New class bridges the gap for women entrepreneurs

September 2018

A new winter-term class is hoping, in part, to bridge a gap many interested in becoming entrepreneurs can face when they graduate: How to make the leap to being one.

Entrepreneurship instructor Beth Troy said most people who graduate from entrepreneurship programs don’t immediately start companies, often taking jobs with corporations until they think they’re ready to create a startup. That jump is the gap, she said.

“They know that there’s still a lot of training that they need outside of the college environment,” Troy remarked. “But again and again, what happened was, they would say, ‘I don’t know how to get over there. When I’m ready to make the move, I don’t know how to do it.’”

Helping find that path is one of the goals of the inaugural Advancing Women in Entrepreneurship: Designing Your Life class that will be offered during the January 2019 term.

The class immerses students in diverse female founder networks in Cincinnati and San Francisco, using design-thinking principles as a method for helping students envision, plan, and prototype entrepreneurial possibilities for their future through a series of onsite visits with female entrepreneurs and leaders.

The companies studied will range from corporations to small businesses, fashion and art to tech and wine making. “What are their stories? What business decisions have they made to be where they are?” Troy explained.

Troy and several students, including sophomore Lily Thaler, developed the class over the summer and had it approved much more quickly than most new classes. “I’m proud of the fact that we were able to do it so quickly and get it approved, and that the university sees its value,” Thaler said.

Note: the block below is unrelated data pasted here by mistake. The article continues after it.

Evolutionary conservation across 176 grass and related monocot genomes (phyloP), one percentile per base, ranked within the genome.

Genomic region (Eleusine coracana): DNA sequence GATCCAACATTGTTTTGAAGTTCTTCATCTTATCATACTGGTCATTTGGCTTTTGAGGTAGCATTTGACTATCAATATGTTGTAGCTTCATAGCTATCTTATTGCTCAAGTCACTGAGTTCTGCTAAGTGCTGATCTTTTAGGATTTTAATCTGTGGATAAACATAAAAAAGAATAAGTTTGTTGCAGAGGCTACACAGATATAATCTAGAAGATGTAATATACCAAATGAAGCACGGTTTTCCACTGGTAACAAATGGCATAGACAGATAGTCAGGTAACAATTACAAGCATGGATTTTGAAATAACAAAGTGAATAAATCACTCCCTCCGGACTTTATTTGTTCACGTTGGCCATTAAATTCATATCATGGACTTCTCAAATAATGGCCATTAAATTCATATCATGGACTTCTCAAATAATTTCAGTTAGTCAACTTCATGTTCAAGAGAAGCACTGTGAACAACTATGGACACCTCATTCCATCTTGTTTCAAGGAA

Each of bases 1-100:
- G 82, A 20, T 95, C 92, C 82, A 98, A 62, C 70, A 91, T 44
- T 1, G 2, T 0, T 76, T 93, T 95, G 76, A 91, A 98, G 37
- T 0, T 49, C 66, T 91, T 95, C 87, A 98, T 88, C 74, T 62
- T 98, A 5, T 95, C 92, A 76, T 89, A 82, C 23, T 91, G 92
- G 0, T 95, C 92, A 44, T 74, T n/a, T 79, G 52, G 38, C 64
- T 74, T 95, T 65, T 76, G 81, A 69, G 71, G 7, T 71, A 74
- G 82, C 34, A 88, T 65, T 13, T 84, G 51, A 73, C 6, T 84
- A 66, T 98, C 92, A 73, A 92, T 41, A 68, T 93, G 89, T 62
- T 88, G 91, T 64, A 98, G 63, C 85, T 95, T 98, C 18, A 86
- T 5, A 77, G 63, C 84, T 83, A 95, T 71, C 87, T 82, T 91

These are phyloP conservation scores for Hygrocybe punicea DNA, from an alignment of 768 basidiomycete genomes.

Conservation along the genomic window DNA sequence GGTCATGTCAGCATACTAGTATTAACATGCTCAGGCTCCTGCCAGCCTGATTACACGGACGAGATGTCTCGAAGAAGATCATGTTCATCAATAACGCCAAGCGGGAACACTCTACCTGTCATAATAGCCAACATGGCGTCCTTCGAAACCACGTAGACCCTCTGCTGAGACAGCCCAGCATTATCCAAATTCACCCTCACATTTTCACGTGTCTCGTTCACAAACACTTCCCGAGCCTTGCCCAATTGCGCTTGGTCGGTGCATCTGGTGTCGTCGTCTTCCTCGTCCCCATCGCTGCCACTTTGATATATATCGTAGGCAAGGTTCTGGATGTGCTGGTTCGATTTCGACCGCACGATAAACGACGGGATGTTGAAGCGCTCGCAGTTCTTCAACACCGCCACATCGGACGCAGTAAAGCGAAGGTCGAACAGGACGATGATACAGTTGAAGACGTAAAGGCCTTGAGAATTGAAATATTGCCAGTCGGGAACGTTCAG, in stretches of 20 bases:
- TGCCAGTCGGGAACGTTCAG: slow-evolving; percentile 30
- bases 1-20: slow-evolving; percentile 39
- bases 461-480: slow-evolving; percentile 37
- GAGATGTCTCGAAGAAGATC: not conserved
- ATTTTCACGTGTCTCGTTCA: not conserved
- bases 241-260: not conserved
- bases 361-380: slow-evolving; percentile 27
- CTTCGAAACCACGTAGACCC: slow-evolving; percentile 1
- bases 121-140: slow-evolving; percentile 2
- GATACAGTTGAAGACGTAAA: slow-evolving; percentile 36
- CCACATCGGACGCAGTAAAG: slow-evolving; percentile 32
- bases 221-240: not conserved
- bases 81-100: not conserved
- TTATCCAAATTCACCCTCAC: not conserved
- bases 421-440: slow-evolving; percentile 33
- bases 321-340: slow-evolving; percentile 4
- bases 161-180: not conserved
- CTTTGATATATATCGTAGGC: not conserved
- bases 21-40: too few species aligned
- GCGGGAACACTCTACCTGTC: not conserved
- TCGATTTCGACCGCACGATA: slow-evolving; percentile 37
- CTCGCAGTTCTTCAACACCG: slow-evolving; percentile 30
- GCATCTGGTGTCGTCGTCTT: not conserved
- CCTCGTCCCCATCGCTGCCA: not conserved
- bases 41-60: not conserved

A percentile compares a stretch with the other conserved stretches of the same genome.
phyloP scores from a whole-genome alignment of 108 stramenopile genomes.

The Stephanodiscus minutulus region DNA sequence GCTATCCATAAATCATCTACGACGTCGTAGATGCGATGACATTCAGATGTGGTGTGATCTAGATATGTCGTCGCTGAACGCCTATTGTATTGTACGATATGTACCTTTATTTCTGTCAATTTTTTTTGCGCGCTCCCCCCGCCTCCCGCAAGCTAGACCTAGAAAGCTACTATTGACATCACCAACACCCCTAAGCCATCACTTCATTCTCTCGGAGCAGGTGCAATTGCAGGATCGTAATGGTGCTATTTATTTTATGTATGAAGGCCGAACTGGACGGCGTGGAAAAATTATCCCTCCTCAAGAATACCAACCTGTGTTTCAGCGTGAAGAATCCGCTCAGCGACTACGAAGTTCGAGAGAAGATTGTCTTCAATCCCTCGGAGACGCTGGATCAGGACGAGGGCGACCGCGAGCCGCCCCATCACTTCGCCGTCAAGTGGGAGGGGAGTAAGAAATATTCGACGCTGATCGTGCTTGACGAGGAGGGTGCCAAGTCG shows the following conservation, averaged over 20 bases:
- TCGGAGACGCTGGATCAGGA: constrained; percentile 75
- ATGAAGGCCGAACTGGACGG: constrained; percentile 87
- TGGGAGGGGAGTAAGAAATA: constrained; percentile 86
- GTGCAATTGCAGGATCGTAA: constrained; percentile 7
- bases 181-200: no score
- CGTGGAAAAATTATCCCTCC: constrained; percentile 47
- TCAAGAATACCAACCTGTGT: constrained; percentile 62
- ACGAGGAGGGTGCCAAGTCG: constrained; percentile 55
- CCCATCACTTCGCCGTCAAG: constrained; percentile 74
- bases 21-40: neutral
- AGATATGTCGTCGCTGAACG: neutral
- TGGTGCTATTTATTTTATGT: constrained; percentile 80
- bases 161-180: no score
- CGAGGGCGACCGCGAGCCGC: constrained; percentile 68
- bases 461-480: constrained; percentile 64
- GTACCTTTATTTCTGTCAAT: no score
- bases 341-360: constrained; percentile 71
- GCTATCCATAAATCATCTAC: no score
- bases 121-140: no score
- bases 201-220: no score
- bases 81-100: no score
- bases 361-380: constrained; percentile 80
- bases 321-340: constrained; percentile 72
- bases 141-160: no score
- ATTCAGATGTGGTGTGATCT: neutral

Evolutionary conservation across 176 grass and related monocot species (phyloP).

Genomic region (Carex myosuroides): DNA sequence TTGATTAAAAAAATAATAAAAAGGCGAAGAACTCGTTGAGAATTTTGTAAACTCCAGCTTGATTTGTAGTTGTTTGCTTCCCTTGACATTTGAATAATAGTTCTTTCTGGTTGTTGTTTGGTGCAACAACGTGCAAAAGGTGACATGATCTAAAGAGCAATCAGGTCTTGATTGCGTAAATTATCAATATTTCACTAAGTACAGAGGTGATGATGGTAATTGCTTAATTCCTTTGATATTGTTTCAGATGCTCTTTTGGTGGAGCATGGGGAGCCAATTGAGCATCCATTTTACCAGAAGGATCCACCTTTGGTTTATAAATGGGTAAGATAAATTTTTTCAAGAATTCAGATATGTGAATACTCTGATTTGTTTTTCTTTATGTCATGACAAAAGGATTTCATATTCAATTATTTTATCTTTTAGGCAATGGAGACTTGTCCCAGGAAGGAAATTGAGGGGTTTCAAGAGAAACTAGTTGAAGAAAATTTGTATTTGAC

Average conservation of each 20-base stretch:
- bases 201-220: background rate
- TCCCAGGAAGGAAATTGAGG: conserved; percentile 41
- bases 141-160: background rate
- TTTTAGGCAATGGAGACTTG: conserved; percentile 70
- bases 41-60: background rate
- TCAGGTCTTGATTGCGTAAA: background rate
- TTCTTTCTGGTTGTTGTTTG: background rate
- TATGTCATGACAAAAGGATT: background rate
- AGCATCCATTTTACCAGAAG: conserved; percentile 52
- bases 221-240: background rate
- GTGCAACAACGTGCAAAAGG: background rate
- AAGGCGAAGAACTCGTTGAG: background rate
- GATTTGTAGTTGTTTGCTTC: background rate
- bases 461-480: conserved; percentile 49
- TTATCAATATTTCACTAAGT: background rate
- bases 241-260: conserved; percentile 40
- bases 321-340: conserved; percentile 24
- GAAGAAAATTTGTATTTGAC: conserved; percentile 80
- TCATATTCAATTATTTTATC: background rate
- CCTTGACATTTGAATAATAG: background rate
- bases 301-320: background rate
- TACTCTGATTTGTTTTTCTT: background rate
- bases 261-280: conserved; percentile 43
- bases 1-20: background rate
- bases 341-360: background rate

She pointed out that less than one in five startups are founded by women or have a woman among the founders, and that women receive only about five percent of venture capital funding in the U.S. She hopes this class is a step toward changing those numbers.

“Entrepreneurship is about changing things from the way they are and taking the initiative and risk to do it,” Thaler explained. “Which is why this program is really important -- it shows how women specifically have done that in their personal lives and businesses.”

About half of the two dozen slots have already been filled, and Troy is hoping to have students of differing backgrounds from inside and outside the Farmer School of Business.

“Diversity isn’t just a gender or race thing. Diversity is a personality thing. It’s what leads us to choose different majors. It’s what leads us to be in different colleges or careers. Some people present as extroverts, some people present as introverts,” she said. “They’re coming at this from different perspectives.”

The class is one part of an initiative that Troy has been working on to create a women’s entrepreneurship center at the Farmer School.

Advancing Women in Entrepreneurship poster